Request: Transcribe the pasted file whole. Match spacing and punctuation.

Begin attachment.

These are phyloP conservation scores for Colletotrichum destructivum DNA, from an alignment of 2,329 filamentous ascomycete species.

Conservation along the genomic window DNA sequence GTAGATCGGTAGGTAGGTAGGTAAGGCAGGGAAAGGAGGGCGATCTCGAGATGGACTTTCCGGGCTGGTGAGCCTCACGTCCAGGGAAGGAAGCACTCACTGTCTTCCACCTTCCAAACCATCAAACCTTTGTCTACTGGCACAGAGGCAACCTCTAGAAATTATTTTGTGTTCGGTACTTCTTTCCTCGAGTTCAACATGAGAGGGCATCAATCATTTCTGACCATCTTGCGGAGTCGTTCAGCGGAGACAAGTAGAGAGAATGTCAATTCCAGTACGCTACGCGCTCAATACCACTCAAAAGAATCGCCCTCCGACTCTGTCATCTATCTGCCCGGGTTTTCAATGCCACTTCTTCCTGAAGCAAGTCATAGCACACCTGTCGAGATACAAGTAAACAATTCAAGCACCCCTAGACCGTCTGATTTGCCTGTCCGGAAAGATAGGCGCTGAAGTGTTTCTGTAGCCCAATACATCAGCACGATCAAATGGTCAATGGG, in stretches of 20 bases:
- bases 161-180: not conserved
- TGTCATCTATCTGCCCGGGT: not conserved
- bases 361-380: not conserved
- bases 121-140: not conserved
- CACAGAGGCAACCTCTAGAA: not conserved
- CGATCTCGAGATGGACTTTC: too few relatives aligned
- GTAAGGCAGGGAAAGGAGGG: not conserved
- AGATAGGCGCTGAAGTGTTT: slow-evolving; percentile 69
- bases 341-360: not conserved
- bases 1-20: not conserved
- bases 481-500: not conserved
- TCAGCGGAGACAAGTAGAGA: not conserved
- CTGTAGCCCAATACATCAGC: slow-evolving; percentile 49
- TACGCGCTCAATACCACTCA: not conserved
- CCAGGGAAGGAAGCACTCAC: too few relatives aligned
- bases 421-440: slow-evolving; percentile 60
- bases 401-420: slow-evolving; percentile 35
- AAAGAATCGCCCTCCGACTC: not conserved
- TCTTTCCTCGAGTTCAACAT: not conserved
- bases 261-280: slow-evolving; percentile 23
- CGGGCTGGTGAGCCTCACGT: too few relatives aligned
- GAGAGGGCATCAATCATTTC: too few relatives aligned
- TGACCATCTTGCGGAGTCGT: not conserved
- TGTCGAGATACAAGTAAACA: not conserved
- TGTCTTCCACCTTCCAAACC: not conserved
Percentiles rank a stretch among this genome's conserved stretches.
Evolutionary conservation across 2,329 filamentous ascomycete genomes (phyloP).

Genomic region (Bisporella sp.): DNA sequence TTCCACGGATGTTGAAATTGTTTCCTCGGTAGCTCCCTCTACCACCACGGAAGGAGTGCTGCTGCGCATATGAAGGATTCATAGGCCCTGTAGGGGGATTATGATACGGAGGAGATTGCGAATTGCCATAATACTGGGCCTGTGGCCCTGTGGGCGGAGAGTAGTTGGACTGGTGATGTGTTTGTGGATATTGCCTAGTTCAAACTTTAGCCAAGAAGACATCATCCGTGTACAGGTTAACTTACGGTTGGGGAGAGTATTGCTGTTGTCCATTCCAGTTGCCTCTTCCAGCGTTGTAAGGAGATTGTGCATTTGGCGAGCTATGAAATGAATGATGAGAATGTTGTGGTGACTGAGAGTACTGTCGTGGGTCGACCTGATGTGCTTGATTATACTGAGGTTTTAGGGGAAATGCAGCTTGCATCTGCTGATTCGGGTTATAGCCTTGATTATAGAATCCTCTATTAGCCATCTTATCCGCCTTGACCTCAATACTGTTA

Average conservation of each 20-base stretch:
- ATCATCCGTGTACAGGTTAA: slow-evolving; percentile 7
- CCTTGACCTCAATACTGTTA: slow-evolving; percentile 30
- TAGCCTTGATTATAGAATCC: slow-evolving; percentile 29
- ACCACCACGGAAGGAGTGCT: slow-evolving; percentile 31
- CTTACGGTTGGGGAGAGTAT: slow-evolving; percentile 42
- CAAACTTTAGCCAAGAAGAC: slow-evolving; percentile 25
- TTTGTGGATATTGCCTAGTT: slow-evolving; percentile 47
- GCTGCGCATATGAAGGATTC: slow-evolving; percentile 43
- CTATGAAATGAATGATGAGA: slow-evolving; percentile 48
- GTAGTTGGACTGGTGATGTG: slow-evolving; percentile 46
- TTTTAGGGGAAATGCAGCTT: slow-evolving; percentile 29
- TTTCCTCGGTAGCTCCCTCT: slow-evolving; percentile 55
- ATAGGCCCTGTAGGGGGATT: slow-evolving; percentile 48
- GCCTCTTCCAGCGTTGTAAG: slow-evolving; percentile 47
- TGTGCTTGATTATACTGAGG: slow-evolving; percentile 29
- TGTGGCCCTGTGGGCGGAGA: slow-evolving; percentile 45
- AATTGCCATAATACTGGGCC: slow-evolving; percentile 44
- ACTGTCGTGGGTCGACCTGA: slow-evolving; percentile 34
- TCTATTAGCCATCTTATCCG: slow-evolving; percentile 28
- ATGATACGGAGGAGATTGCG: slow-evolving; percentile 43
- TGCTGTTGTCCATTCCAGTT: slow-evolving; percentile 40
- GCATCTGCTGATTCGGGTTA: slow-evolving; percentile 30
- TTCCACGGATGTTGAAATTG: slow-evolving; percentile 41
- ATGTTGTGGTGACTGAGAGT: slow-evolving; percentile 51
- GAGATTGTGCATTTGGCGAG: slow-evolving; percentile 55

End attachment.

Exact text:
These are phyloP conservation scores for Colletotrichum destructivum DNA, from an alignment of 2,329 filamentous ascomycete species.

Conservation along the genomic window DNA sequence GTAGATCGGTAGGTAGGTAGGTAAGGCAGGGAAAGGAGGGCGATCTCGAGATGGACTTTCCGGGCTGGTGAGCCTCACGTCCAGGGAAGGAAGCACTCACTGTCTTCCACCTTCCAAACCATCAAACCTTTGTCTACTGGCACAGAGGCAACCTCTAGAAATTATTTTGTGTTCGGTACTTCTTTCCTCGAGTTCAACATGAGAGGGCATCAATCATTTCTGACCATCTTGCGGAGTCGTTCAGCGGAGACAAGTAGAGAGAATGTCAATTCCAGTACGCTACGCGCTCAATACCACTCAAAAGAATCGCCCTCCGACTCTGTCATCTATCTGCCCGGGTTTTCAATGCCACTTCTTCCTGAAGCAAGTCATAGCACACCTGTCGAGATACAAGTAAACAATTCAAGCACCCCTAGACCGTCTGATTTGCCTGTCCGGAAAGATAGGCGCTGAAGTGTTTCTGTAGCCCAATACATCAGCACGATCAAATGGTCAATGGG, in stretches of 20 bases:
- bases 161-180: not conserved
- TGTCATCTATCTGCCCGGGT: not conserved
- bases 361-380: not conserved
- bases 121-140: not conserved
- CACAGAGGCAACCTCTAGAA: not conserved
- CGATCTCGAGATGGACTTTC: too few relatives aligned
- GTAAGGCAGGGAAAGGAGGG: not conserved
- AGATAGGCGCTGAAGTGTTT: slow-evolving; percentile 69
- bases 341-360: not conserved
- bases 1-20: not conserved
- bases 481-500: not conserved
- TCAGCGGAGACAAGTAGAGA: not conserved
- CTGTAGCCCAATACATCAGC: slow-evolving; percentile 49
- TACGCGCTCAATACCACTCA: not conserved
- CCAGGGAAGGAAGCACTCAC: too few relatives aligned
- bases 421-440: slow-evolving; percentile 60
- bases 401-420: slow-evolving; percentile 35
- AAAGAATCGCCCTCCGACTC: not conserved
- TCTTTCCTCGAGTTCAACAT: not conserved
- bases 261-280: slow-evolving; percentile 23
- CGGGCTGGTGAGCCTCACGT: too few relatives aligned
- GAGAGGGCATCAATCATTTC: too few relatives aligned
- TGACCATCTTGCGGAGTCGT: not conserved
- TGTCGAGATACAAGTAAACA: not conserved
- TGTCTTCCACCTTCCAAACC: not conserved
Percentiles rank a stretch among this genome's conserved stretches.
Evolutionary conservation across 2,329 filamentous ascomycete genomes (phyloP).

Genomic region (Bisporella sp.): DNA sequence TTCCACGGATGTTGAAATTGTTTCCTCGGTAGCTCCCTCTACCACCACGGAAGGAGTGCTGCTGCGCATATGAAGGATTCATAGGCCCTGTAGGGGGATTATGATACGGAGGAGATTGCGAATTGCCATAATACTGGGCCTGTGGCCCTGTGGGCGGAGAGTAGTTGGACTGGTGATGTGTTTGTGGATATTGCCTAGTTCAAACTTTAGCCAAGAAGACATCATCCGTGTACAGGTTAACTTACGGTTGGGGAGAGTATTGCTGTTGTCCATTCCAGTTGCCTCTTCCAGCGTTGTAAGGAGATTGTGCATTTGGCGAGCTATGAAATGAATGATGAGAATGTTGTGGTGACTGAGAGTACTGTCGTGGGTCGACCTGATGTGCTTGATTATACTGAGGTTTTAGGGGAAATGCAGCTTGCATCTGCTGATTCGGGTTATAGCCTTGATTATAGAATCCTCTATTAGCCATCTTATCCGCCTTGACCTCAATACTGTTA

Average conservation of each 20-base stretch:
- ATCATCCGTGTACAGGTTAA: slow-evolving; percentile 7
- CCTTGACCTCAATACTGTTA: slow-evolving; percentile 30
- TAGCCTTGATTATAGAATCC: slow-evolving; percentile 29
- ACCACCACGGAAGGAGTGCT: slow-evolving; percentile 31
- CTTACGGTTGGGGAGAGTAT: slow-evolving; percentile 42
- CAAACTTTAGCCAAGAAGAC: slow-evolving; percentile 25
- TTTGTGGATATTGCCTAGTT: slow-evolving; percentile 47
- GCTGCGCATATGAAGGATTC: slow-evolving; percentile 43
- CTATGAAATGAATGATGAGA: slow-evolving; percentile 48
- GTAGTTGGACTGGTGATGTG: slow-evolving; percentile 46
- TTTTAGGGGAAATGCAGCTT: slow-evolving; percentile 29
- TTTCCTCGGTAGCTCCCTCT: slow-evolving; percentile 55
- ATAGGCCCTGTAGGGGGATT: slow-evolving; percentile 48
- GCCTCTTCCAGCGTTGTAAG: slow-evolving; percentile 47
- TGTGCTTGATTATACTGAGG: slow-evolving; percentile 29
- TGTGGCCCTGTGGGCGGAGA: slow-evolving; percentile 45
- AATTGCCATAATACTGGGCC: slow-evolving; percentile 44
- ACTGTCGTGGGTCGACCTGA: slow-evolving; percentile 34
- TCTATTAGCCATCTTATCCG: slow-evolving; percentile 28
- ATGATACGGAGGAGATTGCG: slow-evolving; percentile 43
- TGCTGTTGTCCATTCCAGTT: slow-evolving; percentile 40
- GCATCTGCTGATTCGGGTTA: slow-evolving; percentile 30
- TTCCACGGATGTTGAAATTG: slow-evolving; percentile 41
- ATGTTGTGGTGACTGAGAGT: slow-evolving; percentile 51
- GAGATTGTGCATTTGGCGAG: slow-evolving; percentile 55